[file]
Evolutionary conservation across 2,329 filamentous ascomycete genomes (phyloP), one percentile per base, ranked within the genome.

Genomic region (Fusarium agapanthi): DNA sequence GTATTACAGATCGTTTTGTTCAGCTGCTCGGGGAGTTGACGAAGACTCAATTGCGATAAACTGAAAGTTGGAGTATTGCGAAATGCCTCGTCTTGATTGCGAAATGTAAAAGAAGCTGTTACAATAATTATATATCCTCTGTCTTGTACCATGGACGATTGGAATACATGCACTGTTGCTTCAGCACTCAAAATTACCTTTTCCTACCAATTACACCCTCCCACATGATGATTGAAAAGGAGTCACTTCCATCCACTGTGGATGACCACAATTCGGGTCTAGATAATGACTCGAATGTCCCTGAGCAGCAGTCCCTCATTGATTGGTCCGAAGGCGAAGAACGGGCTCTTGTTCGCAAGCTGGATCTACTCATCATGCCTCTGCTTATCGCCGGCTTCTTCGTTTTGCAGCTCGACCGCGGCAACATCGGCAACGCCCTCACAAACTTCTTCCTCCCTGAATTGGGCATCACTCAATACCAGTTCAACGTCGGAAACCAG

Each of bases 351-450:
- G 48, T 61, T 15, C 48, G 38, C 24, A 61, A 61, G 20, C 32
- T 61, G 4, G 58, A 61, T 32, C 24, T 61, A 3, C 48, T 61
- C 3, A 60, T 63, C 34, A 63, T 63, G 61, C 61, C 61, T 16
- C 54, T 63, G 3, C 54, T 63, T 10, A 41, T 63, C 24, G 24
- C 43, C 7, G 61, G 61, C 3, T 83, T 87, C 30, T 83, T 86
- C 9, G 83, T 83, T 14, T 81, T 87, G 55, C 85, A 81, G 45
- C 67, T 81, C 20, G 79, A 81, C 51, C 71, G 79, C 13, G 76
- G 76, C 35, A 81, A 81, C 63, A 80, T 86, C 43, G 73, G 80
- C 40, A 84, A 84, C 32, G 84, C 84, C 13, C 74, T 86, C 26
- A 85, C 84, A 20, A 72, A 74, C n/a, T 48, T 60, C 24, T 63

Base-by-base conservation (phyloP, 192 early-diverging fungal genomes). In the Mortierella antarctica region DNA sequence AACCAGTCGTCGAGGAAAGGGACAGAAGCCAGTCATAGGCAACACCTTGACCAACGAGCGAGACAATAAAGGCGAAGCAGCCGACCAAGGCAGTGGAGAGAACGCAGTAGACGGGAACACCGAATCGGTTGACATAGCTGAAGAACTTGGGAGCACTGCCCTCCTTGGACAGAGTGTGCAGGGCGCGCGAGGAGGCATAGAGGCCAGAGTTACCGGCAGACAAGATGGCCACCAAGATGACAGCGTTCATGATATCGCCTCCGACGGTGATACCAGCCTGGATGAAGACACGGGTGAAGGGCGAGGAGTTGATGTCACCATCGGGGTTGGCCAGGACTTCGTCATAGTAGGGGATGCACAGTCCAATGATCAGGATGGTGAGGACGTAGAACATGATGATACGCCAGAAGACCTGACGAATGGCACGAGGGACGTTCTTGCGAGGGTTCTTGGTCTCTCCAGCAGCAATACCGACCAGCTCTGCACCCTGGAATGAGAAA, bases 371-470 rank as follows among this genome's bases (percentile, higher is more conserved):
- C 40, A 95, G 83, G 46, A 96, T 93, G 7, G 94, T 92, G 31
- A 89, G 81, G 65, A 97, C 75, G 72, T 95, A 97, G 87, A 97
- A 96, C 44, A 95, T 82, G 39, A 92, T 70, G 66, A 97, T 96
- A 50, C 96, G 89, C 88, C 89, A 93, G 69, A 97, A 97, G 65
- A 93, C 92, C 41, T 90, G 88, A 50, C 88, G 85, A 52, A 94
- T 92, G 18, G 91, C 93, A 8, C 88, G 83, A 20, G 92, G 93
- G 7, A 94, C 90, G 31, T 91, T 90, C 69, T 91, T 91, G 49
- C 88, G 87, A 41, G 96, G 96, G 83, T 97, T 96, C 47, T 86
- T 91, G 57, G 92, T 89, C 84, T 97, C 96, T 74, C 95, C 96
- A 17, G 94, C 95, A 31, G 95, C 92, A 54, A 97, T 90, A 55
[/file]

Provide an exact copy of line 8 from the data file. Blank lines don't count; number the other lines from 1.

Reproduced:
- C 43, C 7, G 61, G 61, C 3, T 83, T 87, C 30, T 83, T 86